Review: Nike Free RN Flyknit

The Nike Free has been synonymous with poor decisions in the world of running stores. Someone wants to start running, they love how light and flexible the shoe is, they buy and after a few miles it hurts their feet. That’s not to say it doesn’t have its fans, but Nike has had to adapt the shoe in response to backlash and the waning of the minimal shoe trend.

Photo by Nike
The new, auxetic sole. Basically the same as the old hexagon pattern.

This year, they’ve dropped the 5.0, 4.0, 3.0 naming system and dubbed their Free models the Distance, Flyknit, and Motion (more or less). The good news is that the Flyknit feels great up top, but once again, the feel underfoot leaves much to be desired. The shoe is flexible as always, and long-time Free lovers will find a lot to love. The new auxetic sole that Nike has been touting doesn’t really feel much different than last year’s hexagonal pattern. The upper, however gives a great locked-down feeling, so you won’t feel like you’re sliding around. However, even with tabbed socks, the heel rub was very apparent. If the sole wasn’t so flexible, this would make a great sprinting shoe.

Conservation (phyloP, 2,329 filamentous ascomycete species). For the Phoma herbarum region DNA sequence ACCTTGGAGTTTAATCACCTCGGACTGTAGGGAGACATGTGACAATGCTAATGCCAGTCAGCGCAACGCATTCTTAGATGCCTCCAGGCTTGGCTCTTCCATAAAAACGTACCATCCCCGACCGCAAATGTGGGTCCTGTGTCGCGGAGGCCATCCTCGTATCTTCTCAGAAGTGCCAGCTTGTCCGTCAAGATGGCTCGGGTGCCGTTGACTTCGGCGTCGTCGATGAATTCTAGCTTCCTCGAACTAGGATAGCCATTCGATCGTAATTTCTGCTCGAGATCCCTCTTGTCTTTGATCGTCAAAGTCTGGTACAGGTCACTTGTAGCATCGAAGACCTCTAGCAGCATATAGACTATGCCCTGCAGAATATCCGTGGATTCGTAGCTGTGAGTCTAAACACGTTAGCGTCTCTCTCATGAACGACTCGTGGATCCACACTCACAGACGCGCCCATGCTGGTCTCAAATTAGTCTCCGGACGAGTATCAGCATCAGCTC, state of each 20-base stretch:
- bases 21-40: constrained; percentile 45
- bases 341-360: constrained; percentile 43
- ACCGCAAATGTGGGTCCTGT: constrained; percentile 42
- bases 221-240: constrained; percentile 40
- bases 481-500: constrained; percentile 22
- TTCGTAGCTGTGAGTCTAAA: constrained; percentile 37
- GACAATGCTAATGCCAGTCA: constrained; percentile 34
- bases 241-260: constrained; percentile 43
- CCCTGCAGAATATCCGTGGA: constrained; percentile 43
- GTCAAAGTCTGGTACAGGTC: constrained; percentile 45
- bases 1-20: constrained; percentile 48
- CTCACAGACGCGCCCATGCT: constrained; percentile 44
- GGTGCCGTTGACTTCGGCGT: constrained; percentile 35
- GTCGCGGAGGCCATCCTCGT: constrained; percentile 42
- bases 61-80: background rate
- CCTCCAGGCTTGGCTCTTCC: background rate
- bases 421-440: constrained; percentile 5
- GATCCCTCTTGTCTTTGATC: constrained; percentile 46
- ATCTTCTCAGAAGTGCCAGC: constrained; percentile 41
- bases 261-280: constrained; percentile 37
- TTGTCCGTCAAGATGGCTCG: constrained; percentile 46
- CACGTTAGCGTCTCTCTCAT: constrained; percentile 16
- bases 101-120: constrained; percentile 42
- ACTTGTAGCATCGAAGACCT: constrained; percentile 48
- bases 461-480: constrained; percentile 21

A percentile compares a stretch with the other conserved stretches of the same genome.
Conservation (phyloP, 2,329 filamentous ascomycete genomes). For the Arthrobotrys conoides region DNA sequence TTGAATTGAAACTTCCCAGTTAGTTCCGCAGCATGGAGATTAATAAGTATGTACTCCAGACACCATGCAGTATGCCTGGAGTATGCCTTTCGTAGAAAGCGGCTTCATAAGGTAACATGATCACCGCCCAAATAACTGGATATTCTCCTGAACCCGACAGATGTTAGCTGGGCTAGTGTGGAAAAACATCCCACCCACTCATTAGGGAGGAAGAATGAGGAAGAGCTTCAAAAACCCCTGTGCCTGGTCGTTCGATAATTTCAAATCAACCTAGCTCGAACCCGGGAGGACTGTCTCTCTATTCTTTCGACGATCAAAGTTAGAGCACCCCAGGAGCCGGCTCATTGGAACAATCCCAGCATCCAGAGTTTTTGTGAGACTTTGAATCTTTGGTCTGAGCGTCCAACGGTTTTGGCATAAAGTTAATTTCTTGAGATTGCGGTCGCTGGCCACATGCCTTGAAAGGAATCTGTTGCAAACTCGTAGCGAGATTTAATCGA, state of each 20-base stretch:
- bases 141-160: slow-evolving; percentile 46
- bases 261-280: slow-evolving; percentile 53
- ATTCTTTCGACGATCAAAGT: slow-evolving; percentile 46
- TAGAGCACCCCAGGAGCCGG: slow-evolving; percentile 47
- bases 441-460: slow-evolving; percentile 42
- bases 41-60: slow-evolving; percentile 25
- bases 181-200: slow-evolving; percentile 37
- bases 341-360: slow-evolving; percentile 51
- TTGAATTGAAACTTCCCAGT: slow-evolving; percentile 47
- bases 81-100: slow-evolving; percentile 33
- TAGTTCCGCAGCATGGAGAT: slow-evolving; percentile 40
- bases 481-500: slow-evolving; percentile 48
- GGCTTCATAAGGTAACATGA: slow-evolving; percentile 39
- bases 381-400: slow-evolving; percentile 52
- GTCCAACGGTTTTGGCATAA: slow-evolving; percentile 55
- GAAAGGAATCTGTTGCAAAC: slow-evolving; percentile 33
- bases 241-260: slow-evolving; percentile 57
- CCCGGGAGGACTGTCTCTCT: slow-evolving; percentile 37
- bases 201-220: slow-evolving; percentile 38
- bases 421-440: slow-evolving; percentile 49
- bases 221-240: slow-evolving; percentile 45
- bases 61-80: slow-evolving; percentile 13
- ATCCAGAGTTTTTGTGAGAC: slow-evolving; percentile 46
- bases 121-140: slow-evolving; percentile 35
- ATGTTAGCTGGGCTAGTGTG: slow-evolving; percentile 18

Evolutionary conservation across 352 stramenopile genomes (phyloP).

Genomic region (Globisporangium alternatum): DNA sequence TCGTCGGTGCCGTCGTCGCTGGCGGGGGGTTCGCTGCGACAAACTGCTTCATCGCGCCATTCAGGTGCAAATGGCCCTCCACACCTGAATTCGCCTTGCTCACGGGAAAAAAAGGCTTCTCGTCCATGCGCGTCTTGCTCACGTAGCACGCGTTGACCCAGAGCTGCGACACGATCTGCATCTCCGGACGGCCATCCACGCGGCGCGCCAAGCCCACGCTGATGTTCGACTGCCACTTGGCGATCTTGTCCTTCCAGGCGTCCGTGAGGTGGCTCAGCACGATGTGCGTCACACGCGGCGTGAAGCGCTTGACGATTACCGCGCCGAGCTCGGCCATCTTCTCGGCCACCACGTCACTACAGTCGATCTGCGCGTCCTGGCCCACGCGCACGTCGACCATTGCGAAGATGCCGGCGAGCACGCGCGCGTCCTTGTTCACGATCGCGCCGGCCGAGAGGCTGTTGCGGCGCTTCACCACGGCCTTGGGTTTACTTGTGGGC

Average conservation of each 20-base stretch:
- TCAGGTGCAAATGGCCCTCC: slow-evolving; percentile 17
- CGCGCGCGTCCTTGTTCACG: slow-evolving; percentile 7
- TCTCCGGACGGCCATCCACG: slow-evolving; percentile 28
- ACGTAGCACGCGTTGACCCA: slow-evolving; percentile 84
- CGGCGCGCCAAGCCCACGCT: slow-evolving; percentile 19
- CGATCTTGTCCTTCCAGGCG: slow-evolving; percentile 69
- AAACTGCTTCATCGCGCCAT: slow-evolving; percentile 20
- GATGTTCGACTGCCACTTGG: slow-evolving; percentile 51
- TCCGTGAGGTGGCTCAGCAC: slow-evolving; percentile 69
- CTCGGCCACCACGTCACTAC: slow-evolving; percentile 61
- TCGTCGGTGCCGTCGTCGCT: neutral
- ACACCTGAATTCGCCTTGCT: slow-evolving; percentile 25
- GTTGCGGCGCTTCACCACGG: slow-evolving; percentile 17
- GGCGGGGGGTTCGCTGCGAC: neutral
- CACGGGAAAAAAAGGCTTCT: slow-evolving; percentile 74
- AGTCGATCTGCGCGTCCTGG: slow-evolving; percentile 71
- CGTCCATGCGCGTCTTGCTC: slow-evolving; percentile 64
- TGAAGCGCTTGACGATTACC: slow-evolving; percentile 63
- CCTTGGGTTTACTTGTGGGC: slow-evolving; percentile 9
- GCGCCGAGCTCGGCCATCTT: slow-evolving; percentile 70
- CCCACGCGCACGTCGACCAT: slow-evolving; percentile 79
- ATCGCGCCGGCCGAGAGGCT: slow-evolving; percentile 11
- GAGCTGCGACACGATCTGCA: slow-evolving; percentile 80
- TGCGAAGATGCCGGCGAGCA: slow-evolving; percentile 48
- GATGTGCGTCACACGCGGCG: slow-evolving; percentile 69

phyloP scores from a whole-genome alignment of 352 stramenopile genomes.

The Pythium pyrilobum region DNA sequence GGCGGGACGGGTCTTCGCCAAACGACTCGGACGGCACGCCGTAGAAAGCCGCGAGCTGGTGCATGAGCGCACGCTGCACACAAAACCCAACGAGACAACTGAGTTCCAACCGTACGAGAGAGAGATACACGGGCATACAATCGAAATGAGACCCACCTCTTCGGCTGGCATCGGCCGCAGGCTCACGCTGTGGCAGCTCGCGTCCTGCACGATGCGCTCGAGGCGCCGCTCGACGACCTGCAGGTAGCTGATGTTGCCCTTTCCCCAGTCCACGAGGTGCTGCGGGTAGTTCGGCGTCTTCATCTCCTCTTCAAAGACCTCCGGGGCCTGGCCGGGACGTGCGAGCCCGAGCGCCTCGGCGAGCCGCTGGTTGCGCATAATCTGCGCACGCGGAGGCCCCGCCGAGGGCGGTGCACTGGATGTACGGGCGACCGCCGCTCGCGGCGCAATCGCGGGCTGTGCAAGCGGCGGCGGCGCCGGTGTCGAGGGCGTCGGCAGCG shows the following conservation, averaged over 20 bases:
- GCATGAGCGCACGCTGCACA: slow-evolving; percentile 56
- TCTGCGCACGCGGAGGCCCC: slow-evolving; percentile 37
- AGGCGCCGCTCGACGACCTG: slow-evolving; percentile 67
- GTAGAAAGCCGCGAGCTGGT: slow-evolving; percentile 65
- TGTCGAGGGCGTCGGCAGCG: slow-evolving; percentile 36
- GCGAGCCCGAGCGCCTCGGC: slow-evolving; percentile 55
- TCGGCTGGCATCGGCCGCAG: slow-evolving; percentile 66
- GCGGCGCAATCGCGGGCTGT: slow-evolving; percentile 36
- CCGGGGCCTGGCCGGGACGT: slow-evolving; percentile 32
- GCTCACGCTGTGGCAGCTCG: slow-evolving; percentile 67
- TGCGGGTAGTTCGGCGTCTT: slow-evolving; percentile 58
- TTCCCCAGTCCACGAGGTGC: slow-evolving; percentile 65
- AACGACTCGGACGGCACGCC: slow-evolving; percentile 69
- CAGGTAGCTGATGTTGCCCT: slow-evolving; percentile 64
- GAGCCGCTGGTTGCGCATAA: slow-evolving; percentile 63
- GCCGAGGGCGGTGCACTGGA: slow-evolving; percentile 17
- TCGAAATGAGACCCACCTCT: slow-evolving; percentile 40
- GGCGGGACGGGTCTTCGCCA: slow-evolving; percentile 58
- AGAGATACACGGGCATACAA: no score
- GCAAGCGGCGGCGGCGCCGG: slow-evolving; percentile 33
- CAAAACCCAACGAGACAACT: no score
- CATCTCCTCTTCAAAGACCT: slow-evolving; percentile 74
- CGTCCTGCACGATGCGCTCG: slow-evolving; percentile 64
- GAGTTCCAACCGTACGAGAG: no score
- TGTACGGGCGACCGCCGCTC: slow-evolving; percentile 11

Oh, and the shoe feels like it runs a tad large, but not so much that you should go down half a size. It’s kind of annoying. On the plus side, the arch is noticeable but natural.

Photo by Nike
See how high that is?!

As it is, the Free RN Flyknit offers more of the same, but with an improved upper. If you’re wanting more of a natural feel, you have the Free RN Motion, and if you want something for longer runs, there’s the excellent Free RN Distance. If you were happy with the 5.0 of yesteryear, this will be your jam, but otherwise, the Nike Free has other shoes to fulfill your needs.
Verdict: Not So Hot


Nike Men’s Free RN Flyknit

Nike Free RN Flyknit Women’s Running

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